Read more here:
NKorea opens limited Internet cell phone service
Associated Press (via Forbes)

NKorea allows limited Internet cell phone service
Associated Press (via Yahoo)
Kwang tae Kim


Wireless Comms, Internet in Kaesong Industrial Complex and Kumgang Mountain Tourist Resort

Monday, December 17th, 2007

Institute for Far Eastern Studies (IFES)
NK Brief No. 07-12-17-1


North and South Korea are poised to allow Internet, telephone, and cellular services to be available in the Kaesong Industrial Complex (KIC) and at the Kumgang Mountain Tourist Resort beginning next year. The 7th Defense Ministerial Talks opened on December 12 at the ‘Peace House’ on the South Korean side of Panmunjum, and at the meeting, North and South Korea reached an agreement regarding communications, transportation, and customs.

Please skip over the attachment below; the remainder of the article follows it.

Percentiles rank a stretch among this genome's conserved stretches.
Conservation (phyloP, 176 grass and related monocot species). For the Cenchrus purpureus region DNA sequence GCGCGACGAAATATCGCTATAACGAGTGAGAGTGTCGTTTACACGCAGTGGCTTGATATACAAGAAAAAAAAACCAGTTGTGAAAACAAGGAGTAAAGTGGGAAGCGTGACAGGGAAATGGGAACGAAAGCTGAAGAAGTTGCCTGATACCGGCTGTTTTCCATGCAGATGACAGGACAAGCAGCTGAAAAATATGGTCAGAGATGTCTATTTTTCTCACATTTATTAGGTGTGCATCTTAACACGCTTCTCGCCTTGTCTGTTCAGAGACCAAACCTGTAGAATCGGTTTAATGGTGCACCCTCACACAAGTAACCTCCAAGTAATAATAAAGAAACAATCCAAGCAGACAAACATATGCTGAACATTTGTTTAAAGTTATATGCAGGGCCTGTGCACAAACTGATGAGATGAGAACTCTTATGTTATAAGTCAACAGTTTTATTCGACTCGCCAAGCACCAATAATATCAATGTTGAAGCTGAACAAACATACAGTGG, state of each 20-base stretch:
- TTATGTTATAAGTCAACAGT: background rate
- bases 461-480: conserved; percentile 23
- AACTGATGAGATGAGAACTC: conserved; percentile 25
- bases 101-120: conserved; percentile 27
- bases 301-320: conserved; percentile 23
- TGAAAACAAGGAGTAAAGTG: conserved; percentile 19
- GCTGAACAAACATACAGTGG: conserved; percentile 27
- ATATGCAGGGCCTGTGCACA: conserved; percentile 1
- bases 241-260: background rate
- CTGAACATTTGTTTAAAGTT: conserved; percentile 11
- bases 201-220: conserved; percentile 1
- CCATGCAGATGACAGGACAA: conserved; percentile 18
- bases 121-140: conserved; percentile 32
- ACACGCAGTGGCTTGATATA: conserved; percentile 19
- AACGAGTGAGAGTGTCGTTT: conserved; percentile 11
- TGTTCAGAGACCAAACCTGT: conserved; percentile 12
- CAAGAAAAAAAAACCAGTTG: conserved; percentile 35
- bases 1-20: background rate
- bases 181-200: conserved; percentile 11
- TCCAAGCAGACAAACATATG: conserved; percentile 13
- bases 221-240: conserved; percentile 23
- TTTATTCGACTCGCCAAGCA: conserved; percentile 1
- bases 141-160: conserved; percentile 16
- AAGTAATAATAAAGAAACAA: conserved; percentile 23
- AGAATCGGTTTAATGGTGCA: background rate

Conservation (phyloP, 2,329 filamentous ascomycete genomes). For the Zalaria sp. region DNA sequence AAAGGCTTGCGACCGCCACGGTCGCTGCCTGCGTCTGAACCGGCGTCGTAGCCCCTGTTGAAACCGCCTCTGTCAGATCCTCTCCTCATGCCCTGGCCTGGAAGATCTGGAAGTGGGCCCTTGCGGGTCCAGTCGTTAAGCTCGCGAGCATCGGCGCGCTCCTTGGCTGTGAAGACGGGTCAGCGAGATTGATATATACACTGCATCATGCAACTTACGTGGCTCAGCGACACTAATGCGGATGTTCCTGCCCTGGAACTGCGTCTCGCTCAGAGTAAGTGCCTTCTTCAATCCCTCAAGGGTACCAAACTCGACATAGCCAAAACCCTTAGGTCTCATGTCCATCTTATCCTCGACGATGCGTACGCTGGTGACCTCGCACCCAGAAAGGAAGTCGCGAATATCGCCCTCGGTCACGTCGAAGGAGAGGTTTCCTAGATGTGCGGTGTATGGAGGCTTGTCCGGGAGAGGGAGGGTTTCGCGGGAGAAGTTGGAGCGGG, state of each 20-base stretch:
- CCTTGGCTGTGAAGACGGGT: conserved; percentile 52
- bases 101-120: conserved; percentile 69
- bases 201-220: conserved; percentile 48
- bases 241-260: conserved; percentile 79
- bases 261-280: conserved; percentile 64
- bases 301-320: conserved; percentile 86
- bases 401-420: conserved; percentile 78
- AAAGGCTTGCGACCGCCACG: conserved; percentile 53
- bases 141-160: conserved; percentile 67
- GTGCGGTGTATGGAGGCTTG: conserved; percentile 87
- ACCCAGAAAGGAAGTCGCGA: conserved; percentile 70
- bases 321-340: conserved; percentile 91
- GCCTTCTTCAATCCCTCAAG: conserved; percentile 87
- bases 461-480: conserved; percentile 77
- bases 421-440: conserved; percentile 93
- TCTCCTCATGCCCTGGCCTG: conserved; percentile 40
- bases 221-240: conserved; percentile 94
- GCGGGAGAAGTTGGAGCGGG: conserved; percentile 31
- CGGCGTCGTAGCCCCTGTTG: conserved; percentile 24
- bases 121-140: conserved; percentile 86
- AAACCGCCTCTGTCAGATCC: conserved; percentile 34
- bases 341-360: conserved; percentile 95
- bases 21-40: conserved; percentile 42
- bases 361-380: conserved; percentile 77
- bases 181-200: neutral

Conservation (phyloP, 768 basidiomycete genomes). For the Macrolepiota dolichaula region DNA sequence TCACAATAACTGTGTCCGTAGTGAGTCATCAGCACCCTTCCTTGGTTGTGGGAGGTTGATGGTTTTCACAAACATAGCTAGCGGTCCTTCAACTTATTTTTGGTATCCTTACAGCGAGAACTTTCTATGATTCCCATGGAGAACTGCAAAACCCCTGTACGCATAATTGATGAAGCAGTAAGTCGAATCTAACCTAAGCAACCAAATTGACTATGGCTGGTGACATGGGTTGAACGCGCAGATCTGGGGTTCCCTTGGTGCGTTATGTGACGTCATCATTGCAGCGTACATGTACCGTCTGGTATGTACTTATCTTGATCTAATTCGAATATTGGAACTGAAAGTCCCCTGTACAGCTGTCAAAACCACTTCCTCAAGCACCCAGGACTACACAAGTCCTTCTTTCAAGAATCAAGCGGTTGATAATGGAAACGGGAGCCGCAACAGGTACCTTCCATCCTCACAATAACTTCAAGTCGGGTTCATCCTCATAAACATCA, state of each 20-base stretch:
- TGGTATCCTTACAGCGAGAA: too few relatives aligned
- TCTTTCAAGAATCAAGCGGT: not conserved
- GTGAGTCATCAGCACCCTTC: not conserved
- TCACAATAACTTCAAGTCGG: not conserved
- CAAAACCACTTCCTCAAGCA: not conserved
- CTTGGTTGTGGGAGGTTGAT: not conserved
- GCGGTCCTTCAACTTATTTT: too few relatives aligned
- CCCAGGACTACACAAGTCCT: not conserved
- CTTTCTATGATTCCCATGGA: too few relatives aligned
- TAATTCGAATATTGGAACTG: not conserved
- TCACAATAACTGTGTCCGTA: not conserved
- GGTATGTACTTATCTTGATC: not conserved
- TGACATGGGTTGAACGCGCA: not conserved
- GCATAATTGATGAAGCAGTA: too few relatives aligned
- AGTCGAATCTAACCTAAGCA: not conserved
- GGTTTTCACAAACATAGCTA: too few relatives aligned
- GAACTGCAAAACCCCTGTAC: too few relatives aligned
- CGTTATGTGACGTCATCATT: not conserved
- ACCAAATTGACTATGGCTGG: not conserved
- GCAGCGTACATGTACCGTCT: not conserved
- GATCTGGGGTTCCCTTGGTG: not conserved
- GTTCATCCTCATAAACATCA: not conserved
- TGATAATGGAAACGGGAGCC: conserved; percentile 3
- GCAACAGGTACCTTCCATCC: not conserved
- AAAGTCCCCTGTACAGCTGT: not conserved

According to the agreement, Pyongyang has given permission for the use of Internet landlines and cellular phones in the two largest inter-Korean cooperative projects. However, while the South Koreans pushed for the inclusion of “mobile phones” in the agreement, the North insisted on “wireless telephone communications”, suggesting that they hope to use dual-use wired telephones rather than mobile cellular phones.

In addition, under the agreement, North and South Korean rail and road traffic will be allowed to cross the border daily from 7:00am to 10pm, with the exception of Sundays and official holidays. Currently traffic in the area is limited to 7am~6pm in the summer, and 8am~5pm in the winter months.